County Council votes 6-0 to OK revised Complete Streets bill; chairwoman abstains

Safety concerns of speakers lead Erby to abstain on vote

By Gloria Lloyd

The County Council approved a revised version of Complete Streets legislation last week that could add more bike lanes and pedestrian-friendly features to county roads.

The council voted 6-0 to approve the bill. Chairwoman Hazel Erby, D-University City, pulled her co-sponsorship of the bill earlier this month and abstained from the final vote.

The bill’s sponsor, 5th District Councilman Pat Dolan, D-Richmond Heights, submitted a revised bill that won the support of the county Department of Highways and Traffic by including provisions that the department would have the final say over the scope and cost of road improvements. The department had come out in force against the first version of the bill, estimating that applying it to all county roads could cost more than $1 billion.

The wording in the first version of the Complete Streets bill repeatedly stated the county “shall” make improvements including bike lanes, pedestrian-friendly crosswalks, handicapped-accessible curb cuts and other features, with narrowly worded exceptions.

It also mandated multiple committees that would vet the highway department’s decision that a proposed road improvement cost too much, and said that county officials must attend national conferences on issues of sustainable infrastructure related to Complete Streets construction.

The language in the new bill clarifies that many factors can go into the decision of what Complete Streets improvements to add to a road, including cost, budget, space limitations, federal and state regulations, property rights, future land use and ongoing maintenance costs.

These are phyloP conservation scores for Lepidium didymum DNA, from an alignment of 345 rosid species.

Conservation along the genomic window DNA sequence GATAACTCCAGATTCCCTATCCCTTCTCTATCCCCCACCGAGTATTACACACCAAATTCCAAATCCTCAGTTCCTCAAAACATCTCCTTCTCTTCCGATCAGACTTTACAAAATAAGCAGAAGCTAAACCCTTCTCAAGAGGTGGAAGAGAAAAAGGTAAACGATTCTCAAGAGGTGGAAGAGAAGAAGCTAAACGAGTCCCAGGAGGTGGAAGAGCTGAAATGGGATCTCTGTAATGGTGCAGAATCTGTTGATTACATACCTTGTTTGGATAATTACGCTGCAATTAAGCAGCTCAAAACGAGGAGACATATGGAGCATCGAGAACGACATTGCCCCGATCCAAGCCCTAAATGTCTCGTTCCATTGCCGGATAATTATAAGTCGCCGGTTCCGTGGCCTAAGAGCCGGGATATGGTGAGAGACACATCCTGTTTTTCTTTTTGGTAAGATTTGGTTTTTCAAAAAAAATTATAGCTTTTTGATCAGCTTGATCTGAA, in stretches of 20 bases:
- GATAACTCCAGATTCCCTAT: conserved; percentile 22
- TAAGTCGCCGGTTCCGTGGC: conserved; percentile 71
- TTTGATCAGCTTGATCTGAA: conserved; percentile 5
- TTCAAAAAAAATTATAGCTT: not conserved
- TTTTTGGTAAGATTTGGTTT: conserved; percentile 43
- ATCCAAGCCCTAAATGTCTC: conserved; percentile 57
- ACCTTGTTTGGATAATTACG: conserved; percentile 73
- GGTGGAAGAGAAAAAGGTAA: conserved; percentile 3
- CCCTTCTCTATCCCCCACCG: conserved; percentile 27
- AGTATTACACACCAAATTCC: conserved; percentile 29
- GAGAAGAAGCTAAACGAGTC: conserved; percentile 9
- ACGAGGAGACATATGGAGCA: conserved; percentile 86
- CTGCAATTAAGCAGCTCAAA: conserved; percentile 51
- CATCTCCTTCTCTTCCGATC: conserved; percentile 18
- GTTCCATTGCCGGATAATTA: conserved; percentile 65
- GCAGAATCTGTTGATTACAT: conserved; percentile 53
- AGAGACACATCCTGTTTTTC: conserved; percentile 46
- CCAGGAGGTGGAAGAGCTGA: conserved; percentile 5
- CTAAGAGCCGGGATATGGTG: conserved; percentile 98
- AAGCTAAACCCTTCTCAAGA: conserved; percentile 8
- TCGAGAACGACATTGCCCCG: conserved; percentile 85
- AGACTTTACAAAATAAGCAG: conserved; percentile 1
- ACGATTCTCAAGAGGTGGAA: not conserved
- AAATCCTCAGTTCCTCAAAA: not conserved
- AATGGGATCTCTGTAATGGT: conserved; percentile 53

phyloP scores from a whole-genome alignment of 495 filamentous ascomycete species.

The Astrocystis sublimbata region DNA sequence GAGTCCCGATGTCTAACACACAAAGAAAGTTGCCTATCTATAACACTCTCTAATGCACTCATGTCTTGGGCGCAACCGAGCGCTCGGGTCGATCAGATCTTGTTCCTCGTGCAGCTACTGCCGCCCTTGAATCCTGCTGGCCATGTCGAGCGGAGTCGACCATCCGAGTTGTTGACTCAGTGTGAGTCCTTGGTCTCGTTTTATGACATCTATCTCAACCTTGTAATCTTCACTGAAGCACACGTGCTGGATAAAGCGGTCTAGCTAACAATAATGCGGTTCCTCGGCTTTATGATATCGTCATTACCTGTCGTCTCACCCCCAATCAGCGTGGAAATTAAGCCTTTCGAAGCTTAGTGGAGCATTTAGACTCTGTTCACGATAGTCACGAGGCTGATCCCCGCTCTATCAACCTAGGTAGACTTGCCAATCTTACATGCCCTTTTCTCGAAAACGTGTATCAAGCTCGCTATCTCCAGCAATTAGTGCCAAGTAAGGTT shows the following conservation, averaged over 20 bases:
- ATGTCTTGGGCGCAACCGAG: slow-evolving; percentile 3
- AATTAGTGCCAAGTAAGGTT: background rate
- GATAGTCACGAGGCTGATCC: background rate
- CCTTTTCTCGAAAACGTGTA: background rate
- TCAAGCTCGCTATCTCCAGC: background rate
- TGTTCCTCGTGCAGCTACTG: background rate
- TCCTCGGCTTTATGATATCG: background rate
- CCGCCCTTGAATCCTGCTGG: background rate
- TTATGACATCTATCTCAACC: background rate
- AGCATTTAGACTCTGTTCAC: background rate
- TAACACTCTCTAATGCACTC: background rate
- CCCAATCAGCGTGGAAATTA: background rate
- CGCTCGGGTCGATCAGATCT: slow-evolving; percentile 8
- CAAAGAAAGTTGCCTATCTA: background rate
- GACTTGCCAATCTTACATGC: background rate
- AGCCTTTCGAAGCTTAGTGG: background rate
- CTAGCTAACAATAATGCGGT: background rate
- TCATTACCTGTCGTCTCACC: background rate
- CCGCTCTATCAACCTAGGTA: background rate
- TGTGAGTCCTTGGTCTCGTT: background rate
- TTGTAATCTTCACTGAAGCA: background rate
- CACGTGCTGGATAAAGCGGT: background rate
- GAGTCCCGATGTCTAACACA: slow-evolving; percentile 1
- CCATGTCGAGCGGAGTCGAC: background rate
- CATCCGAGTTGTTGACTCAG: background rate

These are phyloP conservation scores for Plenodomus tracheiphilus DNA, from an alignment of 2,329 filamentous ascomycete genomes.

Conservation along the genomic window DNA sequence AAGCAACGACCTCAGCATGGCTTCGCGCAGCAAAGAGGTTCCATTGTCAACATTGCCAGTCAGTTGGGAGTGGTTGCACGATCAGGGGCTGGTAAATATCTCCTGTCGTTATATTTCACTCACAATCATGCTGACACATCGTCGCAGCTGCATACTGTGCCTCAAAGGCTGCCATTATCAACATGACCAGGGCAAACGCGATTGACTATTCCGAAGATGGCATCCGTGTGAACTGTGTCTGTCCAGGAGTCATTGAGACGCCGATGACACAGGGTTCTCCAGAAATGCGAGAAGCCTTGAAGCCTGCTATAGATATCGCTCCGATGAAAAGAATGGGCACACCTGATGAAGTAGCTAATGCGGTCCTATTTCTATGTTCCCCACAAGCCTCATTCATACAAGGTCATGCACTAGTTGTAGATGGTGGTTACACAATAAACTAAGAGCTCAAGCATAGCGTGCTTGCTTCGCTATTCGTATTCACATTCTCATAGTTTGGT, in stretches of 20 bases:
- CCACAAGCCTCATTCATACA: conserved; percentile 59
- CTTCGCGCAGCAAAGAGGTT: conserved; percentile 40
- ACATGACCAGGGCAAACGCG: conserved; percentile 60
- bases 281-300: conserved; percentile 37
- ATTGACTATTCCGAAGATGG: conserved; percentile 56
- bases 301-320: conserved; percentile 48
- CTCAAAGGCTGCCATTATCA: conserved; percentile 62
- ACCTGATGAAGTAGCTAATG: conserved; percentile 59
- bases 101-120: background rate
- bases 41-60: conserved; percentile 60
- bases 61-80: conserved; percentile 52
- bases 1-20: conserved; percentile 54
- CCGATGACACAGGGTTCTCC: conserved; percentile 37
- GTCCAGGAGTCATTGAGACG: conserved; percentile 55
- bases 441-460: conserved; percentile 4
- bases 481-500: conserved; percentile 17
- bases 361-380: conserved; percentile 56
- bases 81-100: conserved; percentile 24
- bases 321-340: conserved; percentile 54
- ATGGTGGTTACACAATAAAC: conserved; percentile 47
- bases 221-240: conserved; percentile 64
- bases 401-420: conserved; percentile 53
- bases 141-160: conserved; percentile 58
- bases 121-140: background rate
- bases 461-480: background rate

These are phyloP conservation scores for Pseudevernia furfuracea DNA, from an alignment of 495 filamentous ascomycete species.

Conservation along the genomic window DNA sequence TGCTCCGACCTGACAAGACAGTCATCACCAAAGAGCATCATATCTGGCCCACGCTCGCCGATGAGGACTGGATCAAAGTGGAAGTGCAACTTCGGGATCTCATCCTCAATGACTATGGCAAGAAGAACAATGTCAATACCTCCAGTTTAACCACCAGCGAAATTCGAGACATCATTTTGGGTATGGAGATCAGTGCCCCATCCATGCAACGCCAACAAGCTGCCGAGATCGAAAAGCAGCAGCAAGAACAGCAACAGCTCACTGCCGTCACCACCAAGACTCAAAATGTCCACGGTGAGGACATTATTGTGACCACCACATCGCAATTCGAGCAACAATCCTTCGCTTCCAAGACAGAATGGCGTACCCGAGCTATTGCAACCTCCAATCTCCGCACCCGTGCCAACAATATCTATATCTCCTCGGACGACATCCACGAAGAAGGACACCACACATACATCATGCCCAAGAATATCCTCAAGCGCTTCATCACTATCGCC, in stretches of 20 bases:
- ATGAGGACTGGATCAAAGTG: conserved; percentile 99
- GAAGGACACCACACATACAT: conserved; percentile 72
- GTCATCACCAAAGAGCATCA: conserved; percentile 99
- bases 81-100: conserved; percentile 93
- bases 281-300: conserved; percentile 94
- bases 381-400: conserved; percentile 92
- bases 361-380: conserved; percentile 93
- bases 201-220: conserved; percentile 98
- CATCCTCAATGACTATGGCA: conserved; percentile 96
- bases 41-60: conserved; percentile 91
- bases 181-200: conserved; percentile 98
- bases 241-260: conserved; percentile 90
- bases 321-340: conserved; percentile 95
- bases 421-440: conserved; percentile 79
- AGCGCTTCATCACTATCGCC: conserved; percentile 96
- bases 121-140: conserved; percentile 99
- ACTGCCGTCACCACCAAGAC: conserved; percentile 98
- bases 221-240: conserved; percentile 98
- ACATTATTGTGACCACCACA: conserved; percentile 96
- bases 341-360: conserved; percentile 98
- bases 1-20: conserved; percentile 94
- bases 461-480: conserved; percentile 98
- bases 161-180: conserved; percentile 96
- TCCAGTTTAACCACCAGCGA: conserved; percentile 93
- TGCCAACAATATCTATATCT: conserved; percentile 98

Rhonda Smythe, policy and advocacy manager at nonprofit organization Trailnet, said the previous version of the Complete Streets bill would have been one of the strongest such policies in the nation.

However, the group still supports the revised bill and sees it as an improvement over existing policy. Even as the bill was being debated, the highway department began to add more bike lanes to its road projects, she added.

Since the new version of the bill gained support for the tenets of Complete Streets from a wide array of county departments, it could have more of an impact on county roads than if the version of Complete Streets that those departments objected to had passed, she said.

“One of the reasons that the policy was so strong was that the county did have a prohibition on putting bike lanes into any county roads,” Smythe said. “So I would stay the strongness of the original policy came as a reaction to the current policies in the county.”

Before their votes, all the members of the Council except for 6th District Councilman Steve Stenger, D-Affton, gave an explanation for their vote.

Most agreed that the cost had initially concerned them, but that cost controls included in the revised version of the bill eventually won them over.

“The highway department has always made the decisions on what is safe and what is not, and they will continue to do so under this bill. The bill doesn’t compel any money to be spent on existing roads or on future road projects,” said 7th District Councilman Greg Quinn, R-Ballwin. “I don’t foresee runaway expenditures with this bill, so I vote ‘aye.'”

Although Erby agreed the new version of the bill addressed her major cost objections, she still abstained after hearing some of the safety concerns brought up by speakers.

“I believe in a walkable, bikeable community — however, when I hear some of the safety concerns, it bothers me,” Erby said.

Addressing bicyclists who said they believe bike lanes are dangerous, Erby said that the bill does not mandate that bicyclists ride in bike lanes.